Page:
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Art in the Protestant Reformation: Albrecht Durer & Northern European Artists

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  • 0:00 The Protestant Reformation
  • 1:18 Northern European Art…
  • 2:43 Northern Artists
  • 5:23 Lesson Summary
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Lesson Transcript
Instructor: Christopher Muscato

Chris has a master's degree in history and teaches at the University of Northern Colorado.

The Protestant Reformation introduced some pretty substantial changes into European society. In this lesson, we'll be talking about some of the impacts it had on the art of Northern Europe.

The Protestant Reformation

It has been said that things you should never discuss with people are religion and politics. Well, today, we are going to talk about religion and politics. And art. Definitely art. You see, throughout much of European history, all three of these concepts were basically inseparable. To talk about art was to talk about politics and religion and sometimes those talks could get pretty heated. For a great example of this, let's head back to the 16th century.

See this guy?

In 1517, and Martin Luther nailed a list of complaints against the Catholic Church to the church door. These complaints, called the 95 Theses, claimed that the Catholic Church had become too obsessed with money and power, was too interested in worshiping images, and did not encourage people to live by their faith in Christ. This was the beginning of a division within the Christian church known as the Protestant Reformation. This religious division had some serious impact on politics across Europe and, of course, this meant some major changes in the arts.

Northern European Art in the Reformation

So, here we are in the early 16th century. At this time, the majority of art across Europe is highly religious. It focuses on religious subjects and is displayed publicly in places like churches for congregations to view collectively. However, this sort of mentality is exactly what Martin Luther is protesting. The Protestants, as they come to be called, believe in a more personal, intimate relationship with God, emphasizing individual faith. This meant that people did not need the church to forgive their sins. They could pray directly to God for salvation.

So, all this religious art that emphasized the power of the Catholic Church had to go. The Protestant Reformation was centered in Northern Europe and these artists started focusing less on large-scale public art and more on smaller pieces meant for individual worship at home. This mean that art forms like printmaking, not popular elsewhere in Europe, became very successful in Germany as people flocked to printers for small, inexpensive scenes for personal worship and meditation on the Gospels. The push away from strict religious themes also encouraged northern artists to expand their paintings to secular themes, including personal portraits, images of everyday life, and even landscapes.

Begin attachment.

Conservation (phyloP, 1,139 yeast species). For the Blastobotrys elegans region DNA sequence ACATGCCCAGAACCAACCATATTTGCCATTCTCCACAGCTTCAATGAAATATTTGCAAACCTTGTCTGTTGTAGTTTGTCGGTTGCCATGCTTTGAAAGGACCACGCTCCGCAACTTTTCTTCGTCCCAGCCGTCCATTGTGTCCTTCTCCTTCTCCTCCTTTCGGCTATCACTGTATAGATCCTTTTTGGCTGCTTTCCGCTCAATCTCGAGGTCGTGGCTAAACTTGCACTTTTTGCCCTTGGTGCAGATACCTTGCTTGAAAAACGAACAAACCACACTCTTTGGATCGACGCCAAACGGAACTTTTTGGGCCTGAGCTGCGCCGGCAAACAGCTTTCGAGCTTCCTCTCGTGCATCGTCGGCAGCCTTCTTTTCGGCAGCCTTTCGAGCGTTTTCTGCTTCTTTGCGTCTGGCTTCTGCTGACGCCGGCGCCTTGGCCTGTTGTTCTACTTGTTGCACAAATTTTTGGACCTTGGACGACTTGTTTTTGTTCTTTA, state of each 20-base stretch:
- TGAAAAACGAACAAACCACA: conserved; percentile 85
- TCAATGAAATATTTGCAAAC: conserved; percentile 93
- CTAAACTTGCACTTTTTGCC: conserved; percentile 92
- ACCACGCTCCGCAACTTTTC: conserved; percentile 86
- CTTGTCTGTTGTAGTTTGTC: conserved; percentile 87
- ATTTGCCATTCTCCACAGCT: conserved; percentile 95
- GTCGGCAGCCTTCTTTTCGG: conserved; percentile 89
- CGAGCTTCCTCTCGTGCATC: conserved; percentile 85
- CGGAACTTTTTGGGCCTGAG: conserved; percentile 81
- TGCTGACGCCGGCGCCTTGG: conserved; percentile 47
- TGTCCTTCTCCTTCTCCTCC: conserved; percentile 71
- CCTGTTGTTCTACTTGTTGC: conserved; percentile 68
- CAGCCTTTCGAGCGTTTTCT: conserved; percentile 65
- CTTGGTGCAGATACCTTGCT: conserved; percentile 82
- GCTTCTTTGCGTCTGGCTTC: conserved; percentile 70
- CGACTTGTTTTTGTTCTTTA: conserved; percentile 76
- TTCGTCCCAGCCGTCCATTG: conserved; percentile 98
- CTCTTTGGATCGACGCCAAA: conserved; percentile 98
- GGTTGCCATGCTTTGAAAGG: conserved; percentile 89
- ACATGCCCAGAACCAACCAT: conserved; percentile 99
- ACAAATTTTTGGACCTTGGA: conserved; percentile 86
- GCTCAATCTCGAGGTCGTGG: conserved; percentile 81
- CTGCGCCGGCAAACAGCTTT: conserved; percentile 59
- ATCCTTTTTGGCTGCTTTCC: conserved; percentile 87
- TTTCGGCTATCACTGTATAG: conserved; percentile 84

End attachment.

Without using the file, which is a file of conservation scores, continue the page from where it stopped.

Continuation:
Northern Artists

Let's pop into a few of these studios and take a more direct look at how the Protestant Reformation impacted some of these artists. We'll start with one of the most famous. Albrecht Durer was an artist of the early 16th century from Nuremburg. He was sort of the da Vinci of Northern Europe, always experimenting, deeply interested in combining art and science, and slightly reclusive. He was the first to really elevate printmaking a high art form and, around 1520, became attached to Luther's ideas about the church.

In his painting, Four Apostles, painted around 1526, it shows the apostles Peter, John, Mark and Paul in a dimly lit, intimate scene. The colors and lighting are characteristic of the introspective northern style, but what's really interesting are the placement of the figures. Saint Peter, founder of the Catholic Church after the death of Christ, is generally a central figure in religious painting. Here he's in the background, behind John the Evangelist, the apostle who most describes Christ in the Bible in terms of human, relatable characteristics and personal relationships. Just like that, this seemingly simple painting takes on a strong Protestant message.

Altdorfer and Bruegel

Albrecht Durer was the foremost painter of the Northern Renaissance, but he was far from the only one. Oh look, by sheer coincidence, we've got two artists working in the same studio and on similar paintings. How convenient!

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